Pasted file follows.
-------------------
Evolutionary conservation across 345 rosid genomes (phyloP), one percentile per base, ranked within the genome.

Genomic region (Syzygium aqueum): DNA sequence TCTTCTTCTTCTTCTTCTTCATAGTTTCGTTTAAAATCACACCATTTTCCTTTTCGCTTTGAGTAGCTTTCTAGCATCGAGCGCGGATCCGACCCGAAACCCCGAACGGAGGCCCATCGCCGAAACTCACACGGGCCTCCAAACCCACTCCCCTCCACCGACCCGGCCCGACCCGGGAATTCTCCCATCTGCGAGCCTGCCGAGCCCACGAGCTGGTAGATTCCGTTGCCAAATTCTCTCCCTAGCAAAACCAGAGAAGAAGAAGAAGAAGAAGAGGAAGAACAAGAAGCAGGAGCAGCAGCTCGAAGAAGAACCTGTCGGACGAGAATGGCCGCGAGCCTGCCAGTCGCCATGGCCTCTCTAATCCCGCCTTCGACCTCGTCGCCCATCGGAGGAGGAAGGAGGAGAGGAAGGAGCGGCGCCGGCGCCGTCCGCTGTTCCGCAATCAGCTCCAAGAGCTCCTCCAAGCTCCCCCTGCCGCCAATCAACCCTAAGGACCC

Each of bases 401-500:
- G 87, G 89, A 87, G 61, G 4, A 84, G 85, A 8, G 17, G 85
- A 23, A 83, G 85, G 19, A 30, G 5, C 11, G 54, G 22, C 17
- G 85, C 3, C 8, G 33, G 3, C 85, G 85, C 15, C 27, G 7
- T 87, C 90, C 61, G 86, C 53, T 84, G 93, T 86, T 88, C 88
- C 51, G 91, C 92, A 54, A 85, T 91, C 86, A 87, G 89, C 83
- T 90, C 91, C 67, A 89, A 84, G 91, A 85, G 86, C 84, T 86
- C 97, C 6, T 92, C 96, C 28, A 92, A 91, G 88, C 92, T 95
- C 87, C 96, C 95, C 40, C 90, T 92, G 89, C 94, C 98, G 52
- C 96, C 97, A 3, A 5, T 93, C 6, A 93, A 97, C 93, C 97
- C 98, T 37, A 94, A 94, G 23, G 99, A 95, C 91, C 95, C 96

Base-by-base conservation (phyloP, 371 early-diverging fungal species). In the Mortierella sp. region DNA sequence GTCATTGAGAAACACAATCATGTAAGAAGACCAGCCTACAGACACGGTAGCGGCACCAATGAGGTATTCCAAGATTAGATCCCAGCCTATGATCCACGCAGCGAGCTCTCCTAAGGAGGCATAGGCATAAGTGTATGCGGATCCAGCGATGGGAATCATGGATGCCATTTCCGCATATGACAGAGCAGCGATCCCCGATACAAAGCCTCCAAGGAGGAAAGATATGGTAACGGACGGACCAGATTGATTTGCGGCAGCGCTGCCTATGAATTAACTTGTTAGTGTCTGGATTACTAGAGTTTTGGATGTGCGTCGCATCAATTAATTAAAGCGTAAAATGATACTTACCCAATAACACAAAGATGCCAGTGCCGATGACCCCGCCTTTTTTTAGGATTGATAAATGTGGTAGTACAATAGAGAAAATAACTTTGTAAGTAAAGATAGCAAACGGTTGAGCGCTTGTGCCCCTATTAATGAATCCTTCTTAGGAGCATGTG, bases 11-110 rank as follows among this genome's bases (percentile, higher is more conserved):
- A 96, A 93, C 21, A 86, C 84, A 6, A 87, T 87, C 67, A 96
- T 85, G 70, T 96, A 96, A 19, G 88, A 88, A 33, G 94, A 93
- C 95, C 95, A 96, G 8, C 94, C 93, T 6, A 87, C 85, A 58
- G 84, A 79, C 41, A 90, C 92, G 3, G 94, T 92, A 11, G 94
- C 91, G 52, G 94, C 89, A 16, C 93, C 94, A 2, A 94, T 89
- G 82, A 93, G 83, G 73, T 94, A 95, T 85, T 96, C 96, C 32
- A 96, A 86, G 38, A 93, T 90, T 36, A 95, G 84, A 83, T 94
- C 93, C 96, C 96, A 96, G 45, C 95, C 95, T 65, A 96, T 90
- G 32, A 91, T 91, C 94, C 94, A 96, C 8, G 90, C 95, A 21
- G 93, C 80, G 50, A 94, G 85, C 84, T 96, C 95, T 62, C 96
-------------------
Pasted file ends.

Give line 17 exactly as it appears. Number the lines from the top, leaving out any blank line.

- C 95, C 95, A 96, G 8, C 94, C 93, T 6, A 87, C 85, A 58